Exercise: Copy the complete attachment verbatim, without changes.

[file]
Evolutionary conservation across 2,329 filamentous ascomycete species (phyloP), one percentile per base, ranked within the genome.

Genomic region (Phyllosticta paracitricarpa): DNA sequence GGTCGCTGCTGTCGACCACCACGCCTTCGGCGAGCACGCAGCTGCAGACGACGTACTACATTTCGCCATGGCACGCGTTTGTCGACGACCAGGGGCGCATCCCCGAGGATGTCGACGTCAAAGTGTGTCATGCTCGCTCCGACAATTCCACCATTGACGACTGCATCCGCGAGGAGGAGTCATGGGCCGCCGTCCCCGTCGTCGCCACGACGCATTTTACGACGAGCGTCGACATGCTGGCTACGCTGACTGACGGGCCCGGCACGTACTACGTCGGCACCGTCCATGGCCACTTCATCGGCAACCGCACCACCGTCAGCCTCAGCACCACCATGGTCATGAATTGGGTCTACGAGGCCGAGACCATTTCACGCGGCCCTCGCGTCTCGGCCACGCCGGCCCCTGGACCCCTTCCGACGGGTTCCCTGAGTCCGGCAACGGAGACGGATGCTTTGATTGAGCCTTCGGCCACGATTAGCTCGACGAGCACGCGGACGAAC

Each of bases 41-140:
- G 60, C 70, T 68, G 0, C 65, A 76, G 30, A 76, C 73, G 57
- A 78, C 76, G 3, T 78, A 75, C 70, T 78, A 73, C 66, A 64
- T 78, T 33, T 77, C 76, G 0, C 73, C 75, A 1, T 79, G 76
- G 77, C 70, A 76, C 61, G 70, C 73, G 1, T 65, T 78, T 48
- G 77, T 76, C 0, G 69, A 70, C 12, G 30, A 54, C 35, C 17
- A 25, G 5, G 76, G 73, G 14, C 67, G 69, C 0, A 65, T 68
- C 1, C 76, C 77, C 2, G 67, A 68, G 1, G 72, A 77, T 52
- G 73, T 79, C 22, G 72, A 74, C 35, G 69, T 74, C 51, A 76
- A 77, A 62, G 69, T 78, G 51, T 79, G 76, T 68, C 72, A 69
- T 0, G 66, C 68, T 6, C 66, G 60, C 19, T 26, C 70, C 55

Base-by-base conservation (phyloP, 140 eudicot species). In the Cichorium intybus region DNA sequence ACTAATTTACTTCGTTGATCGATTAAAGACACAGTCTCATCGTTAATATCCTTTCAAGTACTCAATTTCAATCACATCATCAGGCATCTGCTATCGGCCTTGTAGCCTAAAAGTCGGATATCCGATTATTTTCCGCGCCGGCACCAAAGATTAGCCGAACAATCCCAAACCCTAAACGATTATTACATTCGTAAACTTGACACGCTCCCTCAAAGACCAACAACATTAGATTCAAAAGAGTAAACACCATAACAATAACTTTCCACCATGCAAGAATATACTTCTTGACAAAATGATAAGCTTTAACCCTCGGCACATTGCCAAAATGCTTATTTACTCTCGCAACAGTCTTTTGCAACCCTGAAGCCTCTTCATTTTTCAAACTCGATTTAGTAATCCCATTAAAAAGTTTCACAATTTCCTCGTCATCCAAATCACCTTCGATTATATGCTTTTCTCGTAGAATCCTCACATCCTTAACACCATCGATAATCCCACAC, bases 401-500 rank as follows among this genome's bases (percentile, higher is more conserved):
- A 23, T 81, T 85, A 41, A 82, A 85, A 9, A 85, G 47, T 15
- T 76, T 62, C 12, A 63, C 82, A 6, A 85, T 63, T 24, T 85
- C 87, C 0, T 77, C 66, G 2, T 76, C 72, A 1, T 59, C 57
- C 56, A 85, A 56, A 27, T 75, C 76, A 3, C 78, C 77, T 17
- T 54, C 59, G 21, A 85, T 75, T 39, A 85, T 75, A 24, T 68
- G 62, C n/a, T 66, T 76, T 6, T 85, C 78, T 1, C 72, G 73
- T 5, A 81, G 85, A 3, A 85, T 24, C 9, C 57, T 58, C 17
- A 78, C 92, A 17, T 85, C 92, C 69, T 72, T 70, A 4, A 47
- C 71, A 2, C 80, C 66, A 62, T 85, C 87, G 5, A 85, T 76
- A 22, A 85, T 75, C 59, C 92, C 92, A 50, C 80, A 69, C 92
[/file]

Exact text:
Evolutionary conservation across 2,329 filamentous ascomycete species (phyloP), one percentile per base, ranked within the genome.

Genomic region (Phyllosticta paracitricarpa): DNA sequence GGTCGCTGCTGTCGACCACCACGCCTTCGGCGAGCACGCAGCTGCAGACGACGTACTACATTTCGCCATGGCACGCGTTTGTCGACGACCAGGGGCGCATCCCCGAGGATGTCGACGTCAAAGTGTGTCATGCTCGCTCCGACAATTCCACCATTGACGACTGCATCCGCGAGGAGGAGTCATGGGCCGCCGTCCCCGTCGTCGCCACGACGCATTTTACGACGAGCGTCGACATGCTGGCTACGCTGACTGACGGGCCCGGCACGTACTACGTCGGCACCGTCCATGGCCACTTCATCGGCAACCGCACCACCGTCAGCCTCAGCACCACCATGGTCATGAATTGGGTCTACGAGGCCGAGACCATTTCACGCGGCCCTCGCGTCTCGGCCACGCCGGCCCCTGGACCCCTTCCGACGGGTTCCCTGAGTCCGGCAACGGAGACGGATGCTTTGATTGAGCCTTCGGCCACGATTAGCTCGACGAGCACGCGGACGAAC

Each of bases 41-140:
- G 60, C 70, T 68, G 0, C 65, A 76, G 30, A 76, C 73, G 57
- A 78, C 76, G 3, T 78, A 75, C 70, T 78, A 73, C 66, A 64
- T 78, T 33, T 77, C 76, G 0, C 73, C 75, A 1, T 79, G 76
- G 77, C 70, A 76, C 61, G 70, C 73, G 1, T 65, T 78, T 48
- G 77, T 76, C 0, G 69, A 70, C 12, G 30, A 54, C 35, C 17
- A 25, G 5, G 76, G 73, G 14, C 67, G 69, C 0, A 65, T 68
- C 1, C 76, C 77, C 2, G 67, A 68, G 1, G 72, A 77, T 52
- G 73, T 79, C 22, G 72, A 74, C 35, G 69, T 74, C 51, A 76
- A 77, A 62, G 69, T 78, G 51, T 79, G 76, T 68, C 72, A 69
- T 0, G 66, C 68, T 6, C 66, G 60, C 19, T 26, C 70, C 55

Base-by-base conservation (phyloP, 140 eudicot species). In the Cichorium intybus region DNA sequence ACTAATTTACTTCGTTGATCGATTAAAGACACAGTCTCATCGTTAATATCCTTTCAAGTACTCAATTTCAATCACATCATCAGGCATCTGCTATCGGCCTTGTAGCCTAAAAGTCGGATATCCGATTATTTTCCGCGCCGGCACCAAAGATTAGCCGAACAATCCCAAACCCTAAACGATTATTACATTCGTAAACTTGACACGCTCCCTCAAAGACCAACAACATTAGATTCAAAAGAGTAAACACCATAACAATAACTTTCCACCATGCAAGAATATACTTCTTGACAAAATGATAAGCTTTAACCCTCGGCACATTGCCAAAATGCTTATTTACTCTCGCAACAGTCTTTTGCAACCCTGAAGCCTCTTCATTTTTCAAACTCGATTTAGTAATCCCATTAAAAAGTTTCACAATTTCCTCGTCATCCAAATCACCTTCGATTATATGCTTTTCTCGTAGAATCCTCACATCCTTAACACCATCGATAATCCCACAC, bases 401-500 rank as follows among this genome's bases (percentile, higher is more conserved):
- A 23, T 81, T 85, A 41, A 82, A 85, A 9, A 85, G 47, T 15
- T 76, T 62, C 12, A 63, C 82, A 6, A 85, T 63, T 24, T 85
- C 87, C 0, T 77, C 66, G 2, T 76, C 72, A 1, T 59, C 57
- C 56, A 85, A 56, A 27, T 75, C 76, A 3, C 78, C 77, T 17
- T 54, C 59, G 21, A 85, T 75, T 39, A 85, T 75, A 24, T 68
- G 62, C n/a, T 66, T 76, T 6, T 85, C 78, T 1, C 72, G 73
- T 5, A 81, G 85, A 3, A 85, T 24, C 9, C 57, T 58, C 17
- A 78, C 92, A 17, T 85, C 92, C 69, T 72, T 70, A 4, A 47
- C 71, A 2, C 80, C 66, A 62, T 85, C 87, G 5, A 85, T 76
- A 22, A 85, T 75, C 59, C 92, C 92, A 50, C 80, A 69, C 92